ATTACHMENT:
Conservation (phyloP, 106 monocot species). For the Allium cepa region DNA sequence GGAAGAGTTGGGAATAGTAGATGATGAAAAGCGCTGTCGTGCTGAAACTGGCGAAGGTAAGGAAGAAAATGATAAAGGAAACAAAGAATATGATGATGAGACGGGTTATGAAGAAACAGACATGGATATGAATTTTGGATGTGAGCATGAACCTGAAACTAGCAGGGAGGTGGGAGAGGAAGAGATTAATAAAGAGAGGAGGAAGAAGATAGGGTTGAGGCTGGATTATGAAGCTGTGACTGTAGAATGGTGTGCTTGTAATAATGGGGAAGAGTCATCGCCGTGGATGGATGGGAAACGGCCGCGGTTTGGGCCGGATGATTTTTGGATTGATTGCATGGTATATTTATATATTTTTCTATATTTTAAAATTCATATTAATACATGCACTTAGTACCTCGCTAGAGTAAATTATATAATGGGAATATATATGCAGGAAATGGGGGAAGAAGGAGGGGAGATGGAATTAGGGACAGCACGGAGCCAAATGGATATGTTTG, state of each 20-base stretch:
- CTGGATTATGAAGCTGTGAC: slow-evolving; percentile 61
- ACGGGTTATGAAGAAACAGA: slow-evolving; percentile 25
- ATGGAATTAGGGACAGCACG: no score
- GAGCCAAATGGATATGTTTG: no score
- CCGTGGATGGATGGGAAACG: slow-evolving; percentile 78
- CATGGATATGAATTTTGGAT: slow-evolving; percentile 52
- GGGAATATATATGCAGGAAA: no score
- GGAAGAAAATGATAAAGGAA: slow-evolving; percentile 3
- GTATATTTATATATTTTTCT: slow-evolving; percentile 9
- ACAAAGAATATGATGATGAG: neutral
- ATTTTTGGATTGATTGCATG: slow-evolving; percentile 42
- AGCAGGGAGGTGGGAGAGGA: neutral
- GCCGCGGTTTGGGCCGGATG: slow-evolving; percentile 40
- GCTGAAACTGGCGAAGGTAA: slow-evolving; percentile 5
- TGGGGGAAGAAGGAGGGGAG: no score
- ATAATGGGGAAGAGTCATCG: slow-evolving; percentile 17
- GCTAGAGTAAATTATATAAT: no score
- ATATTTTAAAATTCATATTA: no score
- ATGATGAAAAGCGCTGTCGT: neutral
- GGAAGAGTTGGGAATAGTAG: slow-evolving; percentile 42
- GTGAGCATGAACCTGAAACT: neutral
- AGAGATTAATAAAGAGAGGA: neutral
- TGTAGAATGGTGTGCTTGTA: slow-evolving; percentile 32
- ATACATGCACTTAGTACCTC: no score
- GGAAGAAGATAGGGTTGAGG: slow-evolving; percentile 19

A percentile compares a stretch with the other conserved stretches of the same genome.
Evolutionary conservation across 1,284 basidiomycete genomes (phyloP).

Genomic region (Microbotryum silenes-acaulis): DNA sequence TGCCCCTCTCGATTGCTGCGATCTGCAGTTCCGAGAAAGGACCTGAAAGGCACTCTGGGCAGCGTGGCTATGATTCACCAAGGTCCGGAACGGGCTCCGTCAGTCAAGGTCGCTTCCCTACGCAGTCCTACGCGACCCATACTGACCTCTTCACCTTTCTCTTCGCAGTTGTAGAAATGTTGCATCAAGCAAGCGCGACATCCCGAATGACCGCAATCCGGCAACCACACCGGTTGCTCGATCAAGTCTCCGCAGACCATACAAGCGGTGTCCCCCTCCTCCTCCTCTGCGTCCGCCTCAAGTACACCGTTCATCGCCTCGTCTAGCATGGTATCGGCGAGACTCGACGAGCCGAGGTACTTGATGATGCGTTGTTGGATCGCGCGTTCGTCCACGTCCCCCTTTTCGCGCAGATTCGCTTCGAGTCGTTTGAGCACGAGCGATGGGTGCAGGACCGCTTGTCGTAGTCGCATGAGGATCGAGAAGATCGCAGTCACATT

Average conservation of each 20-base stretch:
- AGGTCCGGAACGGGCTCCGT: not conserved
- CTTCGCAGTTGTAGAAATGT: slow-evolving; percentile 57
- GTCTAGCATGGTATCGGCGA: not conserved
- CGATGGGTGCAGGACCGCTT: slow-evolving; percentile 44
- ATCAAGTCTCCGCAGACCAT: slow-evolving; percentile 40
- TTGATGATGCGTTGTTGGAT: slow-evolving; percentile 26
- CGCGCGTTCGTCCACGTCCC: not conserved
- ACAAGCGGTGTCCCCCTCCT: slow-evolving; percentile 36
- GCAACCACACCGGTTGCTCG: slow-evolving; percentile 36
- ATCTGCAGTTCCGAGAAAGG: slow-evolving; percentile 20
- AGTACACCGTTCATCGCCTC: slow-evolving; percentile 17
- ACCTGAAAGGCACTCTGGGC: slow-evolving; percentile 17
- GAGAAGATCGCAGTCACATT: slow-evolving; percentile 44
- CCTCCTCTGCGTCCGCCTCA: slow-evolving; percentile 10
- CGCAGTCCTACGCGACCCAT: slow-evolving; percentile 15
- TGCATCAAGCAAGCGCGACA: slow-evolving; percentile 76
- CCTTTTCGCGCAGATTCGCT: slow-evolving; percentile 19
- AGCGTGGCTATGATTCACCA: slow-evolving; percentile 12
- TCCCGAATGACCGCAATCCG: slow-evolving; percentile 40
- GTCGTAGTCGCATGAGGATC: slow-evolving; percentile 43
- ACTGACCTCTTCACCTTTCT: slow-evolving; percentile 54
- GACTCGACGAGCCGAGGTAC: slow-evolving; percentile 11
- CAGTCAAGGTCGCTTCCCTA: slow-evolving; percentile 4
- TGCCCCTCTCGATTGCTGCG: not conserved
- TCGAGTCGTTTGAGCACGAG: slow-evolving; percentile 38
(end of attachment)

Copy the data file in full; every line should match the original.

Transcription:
Conservation (phyloP, 106 monocot species). For the Allium cepa region DNA sequence GGAAGAGTTGGGAATAGTAGATGATGAAAAGCGCTGTCGTGCTGAAACTGGCGAAGGTAAGGAAGAAAATGATAAAGGAAACAAAGAATATGATGATGAGACGGGTTATGAAGAAACAGACATGGATATGAATTTTGGATGTGAGCATGAACCTGAAACTAGCAGGGAGGTGGGAGAGGAAGAGATTAATAAAGAGAGGAGGAAGAAGATAGGGTTGAGGCTGGATTATGAAGCTGTGACTGTAGAATGGTGTGCTTGTAATAATGGGGAAGAGTCATCGCCGTGGATGGATGGGAAACGGCCGCGGTTTGGGCCGGATGATTTTTGGATTGATTGCATGGTATATTTATATATTTTTCTATATTTTAAAATTCATATTAATACATGCACTTAGTACCTCGCTAGAGTAAATTATATAATGGGAATATATATGCAGGAAATGGGGGAAGAAGGAGGGGAGATGGAATTAGGGACAGCACGGAGCCAAATGGATATGTTTG, state of each 20-base stretch:
- CTGGATTATGAAGCTGTGAC: slow-evolving; percentile 61
- ACGGGTTATGAAGAAACAGA: slow-evolving; percentile 25
- ATGGAATTAGGGACAGCACG: no score
- GAGCCAAATGGATATGTTTG: no score
- CCGTGGATGGATGGGAAACG: slow-evolving; percentile 78
- CATGGATATGAATTTTGGAT: slow-evolving; percentile 52
- GGGAATATATATGCAGGAAA: no score
- GGAAGAAAATGATAAAGGAA: slow-evolving; percentile 3
- GTATATTTATATATTTTTCT: slow-evolving; percentile 9
- ACAAAGAATATGATGATGAG: neutral
- ATTTTTGGATTGATTGCATG: slow-evolving; percentile 42
- AGCAGGGAGGTGGGAGAGGA: neutral
- GCCGCGGTTTGGGCCGGATG: slow-evolving; percentile 40
- GCTGAAACTGGCGAAGGTAA: slow-evolving; percentile 5
- TGGGGGAAGAAGGAGGGGAG: no score
- ATAATGGGGAAGAGTCATCG: slow-evolving; percentile 17
- GCTAGAGTAAATTATATAAT: no score
- ATATTTTAAAATTCATATTA: no score
- ATGATGAAAAGCGCTGTCGT: neutral
- GGAAGAGTTGGGAATAGTAG: slow-evolving; percentile 42
- GTGAGCATGAACCTGAAACT: neutral
- AGAGATTAATAAAGAGAGGA: neutral
- TGTAGAATGGTGTGCTTGTA: slow-evolving; percentile 32
- ATACATGCACTTAGTACCTC: no score
- GGAAGAAGATAGGGTTGAGG: slow-evolving; percentile 19

A percentile compares a stretch with the other conserved stretches of the same genome.
Evolutionary conservation across 1,284 basidiomycete genomes (phyloP).

Genomic region (Microbotryum silenes-acaulis): DNA sequence TGCCCCTCTCGATTGCTGCGATCTGCAGTTCCGAGAAAGGACCTGAAAGGCACTCTGGGCAGCGTGGCTATGATTCACCAAGGTCCGGAACGGGCTCCGTCAGTCAAGGTCGCTTCCCTACGCAGTCCTACGCGACCCATACTGACCTCTTCACCTTTCTCTTCGCAGTTGTAGAAATGTTGCATCAAGCAAGCGCGACATCCCGAATGACCGCAATCCGGCAACCACACCGGTTGCTCGATCAAGTCTCCGCAGACCATACAAGCGGTGTCCCCCTCCTCCTCCTCTGCGTCCGCCTCAAGTACACCGTTCATCGCCTCGTCTAGCATGGTATCGGCGAGACTCGACGAGCCGAGGTACTTGATGATGCGTTGTTGGATCGCGCGTTCGTCCACGTCCCCCTTTTCGCGCAGATTCGCTTCGAGTCGTTTGAGCACGAGCGATGGGTGCAGGACCGCTTGTCGTAGTCGCATGAGGATCGAGAAGATCGCAGTCACATT

Average conservation of each 20-base stretch:
- AGGTCCGGAACGGGCTCCGT: not conserved
- CTTCGCAGTTGTAGAAATGT: slow-evolving; percentile 57
- GTCTAGCATGGTATCGGCGA: not conserved
- CGATGGGTGCAGGACCGCTT: slow-evolving; percentile 44
- ATCAAGTCTCCGCAGACCAT: slow-evolving; percentile 40
- TTGATGATGCGTTGTTGGAT: slow-evolving; percentile 26
- CGCGCGTTCGTCCACGTCCC: not conserved
- ACAAGCGGTGTCCCCCTCCT: slow-evolving; percentile 36
- GCAACCACACCGGTTGCTCG: slow-evolving; percentile 36
- ATCTGCAGTTCCGAGAAAGG: slow-evolving; percentile 20
- AGTACACCGTTCATCGCCTC: slow-evolving; percentile 17
- ACCTGAAAGGCACTCTGGGC: slow-evolving; percentile 17
- GAGAAGATCGCAGTCACATT: slow-evolving; percentile 44
- CCTCCTCTGCGTCCGCCTCA: slow-evolving; percentile 10
- CGCAGTCCTACGCGACCCAT: slow-evolving; percentile 15
- TGCATCAAGCAAGCGCGACA: slow-evolving; percentile 76
- CCTTTTCGCGCAGATTCGCT: slow-evolving; percentile 19
- AGCGTGGCTATGATTCACCA: slow-evolving; percentile 12
- TCCCGAATGACCGCAATCCG: slow-evolving; percentile 40
- GTCGTAGTCGCATGAGGATC: slow-evolving; percentile 43
- ACTGACCTCTTCACCTTTCT: slow-evolving; percentile 54
- GACTCGACGAGCCGAGGTAC: slow-evolving; percentile 11
- CAGTCAAGGTCGCTTCCCTA: slow-evolving; percentile 4
- TGCCCCTCTCGATTGCTGCG: not conserved
- TCGAGTCGTTTGAGCACGAG: slow-evolving; percentile 38